first_imgThe FCPA-related media has a troubling tendency to take things that are not unique and try to make them unique.For instance, this recent Compliance Week article stated:“Typically, when the Justice Department brings charges of FCPA violations against company executives, charges against the company itself aren’t far behind. […] The decision not to pursue charges of any kind [against PetroTiger] is a marked departure from most FCPA cases, in which the Justice Department will give companies credit for strong compliance programs, often entering into non-prosecution agreements or deferred prosecution agreements, which almost always come with strings attached.  It’s rare that companies get complete exoneration.”Contrary to the above assertion, the lack of criminal charges against PetroTiger – even though there was an enforcement action against individuals associated with the company – was not unique.This post highlights the 18 instances since 2000 of the DOJ bringing an enforcement action against an individual or individuals, but not an enforcement action against the business organization associated with the individual(s). (Note: excluded from the list is the manufactured Africa Sting enforcement action against 22 individuals employed by over a dozen companies).Interesting fact, 16 of the 18 instances (89%) involved individuals associated with privately-held companies like PetroTiger.  The only two instances to involve individuals associated with publicly-traded companies are highlighted below with ***.Dmitrij Harder (2015 – ongoing criminal prosecution of individual associated with  Chestnut Consulting Group Inc., no enforcement action against Chestnut Group).Dmitry Firtash, Andras Knopp, Suren Gevorgyan, Gajendra Lal, Periyasamy Sunderalingam (2014 – ongoing criminal prosecutions of individuals associated with DF Group, no enforcement action against DF Group).Ernesto Lujana, Tomas Clark, Alejandro Hurtado,Benito Chinea, Joseph DeMeneses  (2013-2014 – criminal prosecutions of individuals associated with Direct Access Partners, no enforcement action against Direct Access Partners).Washington Cruz, Amadeus Richers and Cecilia Zurita (2011 – criminal prosecutions of individuals associated with Cinergy Telecommunications Inc., enforcement action against Cinergy Telecommunications was dropped).Jean Fourcand (2010 – criminal prosecution of individual associated with Fourcand Enterprises, Inc., no enforcement action against Fourcand Enterprises).Juan Diaz (2009 – criminal prosecution of individual associated with JD Locator Services Inc., no enforcement action against JD Locator Services).Antonio Perez, Joel Esquenazi and Carlos Rodriguez (2009 – criminal prosecutions of individuals associated with Terra Telecommunications Corp., no enforcement action against Terra Telecommunications).Marguerite Grandison (2009 – criminal prosecution of individual associated with Telecom Consulting Services Corp., no enforcement action against Telecom Consulting Services).Charles Jumet, John Warwick (2009 – criminal prosecutions of individuals associated with Ports Engineering Consulting and Overman Associates- no enforcement action against Ports Engineering Consulting Corp or Overman Associates).Shu Quan-Sheng (2008 – criminal prosecution of individual associated with AMAC International Inc. – no enforcement action against AMAC International Inc.)Leo Smith and Martin Self (2007-2008 – criminal prosecutions of individuals associated with Pacific Consolidated Industries – no enforcement action against Pacific Consolidated Industries).Gerald and Patricia Green (2008 – criminal prosecutions of individuals associated with Film Festival Management – no enforcement action against Film Festival Management).*** Yaw Osei Amoako, Steven Ott, Roger Young (2006-2007  – criminal prosecutions of individuals associated with ITXC Corporation – no enforcement action against against ITXC Corp.)Richard Novak (2006 – criminal prosecution of individual associated with “several internet businesses” – no enforcement action against the businesses).*** David Kay, Douglas Murphy (2002 – criminal prosecutions of individuals associated with American Rice, Inc. – no enforcement action against American Rice).Richard Pitchford (2002 – criminal prosecution of individual associated with the Central Asia American Enterprise Fund – no enforcement action against the Central Asia American Enterprise Fund).Daniel Rothrock (2001 – criminal prosecution of individual associated with Allied Products Corp. – no enforcement action against Allied Products Corp.) ***Richard Halford, Albert Reitz, Robert King, Pablo Hernandez (2001 – criminal prosecutions of individuals associated with Owl Securities and Investments, Limited – no enforcement action against Owl Securities).last_img read more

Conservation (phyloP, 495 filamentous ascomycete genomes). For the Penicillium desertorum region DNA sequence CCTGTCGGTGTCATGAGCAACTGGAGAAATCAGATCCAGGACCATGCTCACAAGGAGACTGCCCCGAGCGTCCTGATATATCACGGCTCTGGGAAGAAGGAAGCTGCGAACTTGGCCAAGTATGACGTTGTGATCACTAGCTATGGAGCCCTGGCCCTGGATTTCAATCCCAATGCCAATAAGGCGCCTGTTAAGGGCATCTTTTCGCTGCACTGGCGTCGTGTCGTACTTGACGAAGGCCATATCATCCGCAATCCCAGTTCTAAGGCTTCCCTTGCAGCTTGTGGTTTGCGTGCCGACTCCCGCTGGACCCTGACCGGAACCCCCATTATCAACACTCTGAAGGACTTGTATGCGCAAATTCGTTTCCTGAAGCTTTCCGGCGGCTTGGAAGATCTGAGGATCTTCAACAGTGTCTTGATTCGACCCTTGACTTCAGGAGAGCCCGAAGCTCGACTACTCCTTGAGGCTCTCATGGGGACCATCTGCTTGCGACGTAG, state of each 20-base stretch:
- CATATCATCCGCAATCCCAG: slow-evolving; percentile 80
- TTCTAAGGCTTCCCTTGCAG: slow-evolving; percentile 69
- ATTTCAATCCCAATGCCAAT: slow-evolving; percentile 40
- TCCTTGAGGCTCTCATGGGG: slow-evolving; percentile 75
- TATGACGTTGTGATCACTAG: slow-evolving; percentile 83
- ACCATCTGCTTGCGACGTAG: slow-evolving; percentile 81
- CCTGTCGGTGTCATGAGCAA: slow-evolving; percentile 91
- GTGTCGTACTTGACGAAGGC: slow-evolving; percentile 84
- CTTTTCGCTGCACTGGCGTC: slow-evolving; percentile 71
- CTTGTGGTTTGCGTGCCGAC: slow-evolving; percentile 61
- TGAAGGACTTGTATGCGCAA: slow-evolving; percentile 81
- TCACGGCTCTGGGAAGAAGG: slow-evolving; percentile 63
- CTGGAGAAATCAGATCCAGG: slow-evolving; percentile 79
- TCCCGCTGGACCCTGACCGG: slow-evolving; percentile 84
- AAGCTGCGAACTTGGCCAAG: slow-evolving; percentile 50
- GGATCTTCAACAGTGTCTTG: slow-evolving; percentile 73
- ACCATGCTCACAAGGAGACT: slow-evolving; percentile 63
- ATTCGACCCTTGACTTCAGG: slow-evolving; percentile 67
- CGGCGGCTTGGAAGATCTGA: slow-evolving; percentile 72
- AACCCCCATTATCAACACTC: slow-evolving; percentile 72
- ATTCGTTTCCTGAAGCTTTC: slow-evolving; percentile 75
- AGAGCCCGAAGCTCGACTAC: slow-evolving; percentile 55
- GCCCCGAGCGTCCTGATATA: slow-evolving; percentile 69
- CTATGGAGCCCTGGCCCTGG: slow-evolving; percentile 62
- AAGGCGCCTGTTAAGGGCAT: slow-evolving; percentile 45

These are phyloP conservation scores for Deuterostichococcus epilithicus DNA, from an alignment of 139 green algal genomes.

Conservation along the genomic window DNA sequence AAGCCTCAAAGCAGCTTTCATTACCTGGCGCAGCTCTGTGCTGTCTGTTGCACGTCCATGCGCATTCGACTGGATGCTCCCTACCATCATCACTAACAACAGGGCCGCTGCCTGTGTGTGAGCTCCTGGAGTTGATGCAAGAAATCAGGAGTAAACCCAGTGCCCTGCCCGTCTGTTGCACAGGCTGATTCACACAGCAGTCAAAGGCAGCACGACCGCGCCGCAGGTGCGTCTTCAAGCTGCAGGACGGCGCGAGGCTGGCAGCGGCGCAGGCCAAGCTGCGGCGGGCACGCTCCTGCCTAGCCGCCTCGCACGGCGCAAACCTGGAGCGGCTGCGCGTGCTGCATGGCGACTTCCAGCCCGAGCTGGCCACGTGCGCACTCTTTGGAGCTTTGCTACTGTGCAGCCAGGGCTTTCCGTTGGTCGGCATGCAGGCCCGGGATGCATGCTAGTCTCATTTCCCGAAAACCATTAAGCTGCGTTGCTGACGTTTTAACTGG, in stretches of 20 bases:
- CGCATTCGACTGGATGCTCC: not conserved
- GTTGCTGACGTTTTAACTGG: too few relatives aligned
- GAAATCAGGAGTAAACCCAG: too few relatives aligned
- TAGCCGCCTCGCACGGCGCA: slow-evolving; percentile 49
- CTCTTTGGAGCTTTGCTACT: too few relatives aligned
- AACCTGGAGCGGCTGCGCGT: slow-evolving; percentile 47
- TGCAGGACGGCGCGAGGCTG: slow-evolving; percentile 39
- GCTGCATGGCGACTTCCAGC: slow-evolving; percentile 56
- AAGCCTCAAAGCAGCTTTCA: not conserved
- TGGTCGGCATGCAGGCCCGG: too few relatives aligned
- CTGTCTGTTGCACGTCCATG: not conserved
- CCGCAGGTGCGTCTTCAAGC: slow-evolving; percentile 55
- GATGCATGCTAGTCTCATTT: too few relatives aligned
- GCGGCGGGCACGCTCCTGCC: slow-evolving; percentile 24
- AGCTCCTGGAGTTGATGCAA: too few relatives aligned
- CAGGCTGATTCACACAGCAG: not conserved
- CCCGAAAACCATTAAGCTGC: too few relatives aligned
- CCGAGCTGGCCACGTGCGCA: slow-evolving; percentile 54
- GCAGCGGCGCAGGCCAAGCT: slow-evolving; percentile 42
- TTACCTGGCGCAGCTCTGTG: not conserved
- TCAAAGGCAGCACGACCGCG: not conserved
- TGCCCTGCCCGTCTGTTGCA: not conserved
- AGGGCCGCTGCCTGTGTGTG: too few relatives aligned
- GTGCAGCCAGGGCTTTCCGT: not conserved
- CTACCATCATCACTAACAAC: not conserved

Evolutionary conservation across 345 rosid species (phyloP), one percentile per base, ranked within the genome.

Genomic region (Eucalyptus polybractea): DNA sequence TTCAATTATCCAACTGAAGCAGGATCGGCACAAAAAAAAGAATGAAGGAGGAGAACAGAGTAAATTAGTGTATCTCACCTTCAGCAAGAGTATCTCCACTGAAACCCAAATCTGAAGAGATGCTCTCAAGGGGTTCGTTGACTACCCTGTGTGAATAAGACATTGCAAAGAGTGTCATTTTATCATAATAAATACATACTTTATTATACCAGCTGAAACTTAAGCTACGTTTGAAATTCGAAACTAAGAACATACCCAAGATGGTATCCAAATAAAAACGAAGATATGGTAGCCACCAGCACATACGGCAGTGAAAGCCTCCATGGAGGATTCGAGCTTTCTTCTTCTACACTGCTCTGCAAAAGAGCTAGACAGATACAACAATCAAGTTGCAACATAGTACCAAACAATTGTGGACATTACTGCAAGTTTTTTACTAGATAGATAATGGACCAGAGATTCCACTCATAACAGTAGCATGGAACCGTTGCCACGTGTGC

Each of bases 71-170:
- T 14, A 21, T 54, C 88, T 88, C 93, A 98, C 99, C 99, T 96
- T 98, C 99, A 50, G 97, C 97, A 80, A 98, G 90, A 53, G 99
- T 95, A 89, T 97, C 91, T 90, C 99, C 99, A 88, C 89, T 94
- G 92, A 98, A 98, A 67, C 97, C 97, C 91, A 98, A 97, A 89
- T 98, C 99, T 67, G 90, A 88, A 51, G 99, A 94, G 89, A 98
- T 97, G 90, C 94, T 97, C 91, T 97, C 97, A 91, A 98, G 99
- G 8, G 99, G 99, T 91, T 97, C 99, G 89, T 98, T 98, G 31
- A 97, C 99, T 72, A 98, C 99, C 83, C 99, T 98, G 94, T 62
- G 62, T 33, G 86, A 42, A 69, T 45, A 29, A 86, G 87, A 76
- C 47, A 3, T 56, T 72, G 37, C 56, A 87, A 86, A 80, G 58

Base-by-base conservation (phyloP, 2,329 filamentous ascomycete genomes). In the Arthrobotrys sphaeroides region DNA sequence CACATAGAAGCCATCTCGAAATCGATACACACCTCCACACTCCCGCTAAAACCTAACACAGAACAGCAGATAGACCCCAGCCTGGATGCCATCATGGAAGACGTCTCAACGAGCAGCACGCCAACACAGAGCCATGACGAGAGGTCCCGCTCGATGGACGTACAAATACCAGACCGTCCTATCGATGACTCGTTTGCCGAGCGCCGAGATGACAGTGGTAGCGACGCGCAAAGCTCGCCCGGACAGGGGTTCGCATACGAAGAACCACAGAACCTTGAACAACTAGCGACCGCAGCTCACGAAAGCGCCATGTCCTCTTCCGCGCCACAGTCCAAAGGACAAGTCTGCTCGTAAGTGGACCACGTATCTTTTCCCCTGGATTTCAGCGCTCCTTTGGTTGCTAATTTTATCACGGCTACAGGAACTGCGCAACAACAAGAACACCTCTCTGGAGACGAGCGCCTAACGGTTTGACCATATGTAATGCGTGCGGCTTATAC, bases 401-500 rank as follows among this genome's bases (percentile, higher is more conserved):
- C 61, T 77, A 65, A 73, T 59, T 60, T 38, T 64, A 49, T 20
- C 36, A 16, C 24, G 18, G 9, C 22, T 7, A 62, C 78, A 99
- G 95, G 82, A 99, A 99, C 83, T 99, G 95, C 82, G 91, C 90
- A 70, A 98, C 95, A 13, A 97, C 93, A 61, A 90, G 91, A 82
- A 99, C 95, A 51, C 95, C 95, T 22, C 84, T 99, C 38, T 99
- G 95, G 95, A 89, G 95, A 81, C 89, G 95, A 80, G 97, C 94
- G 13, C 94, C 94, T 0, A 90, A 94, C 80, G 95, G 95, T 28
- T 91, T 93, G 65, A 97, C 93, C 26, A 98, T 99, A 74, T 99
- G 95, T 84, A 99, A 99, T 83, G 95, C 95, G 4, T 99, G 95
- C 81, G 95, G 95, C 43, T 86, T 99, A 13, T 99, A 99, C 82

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People with atrial fibrillation should continue to be treated even if heart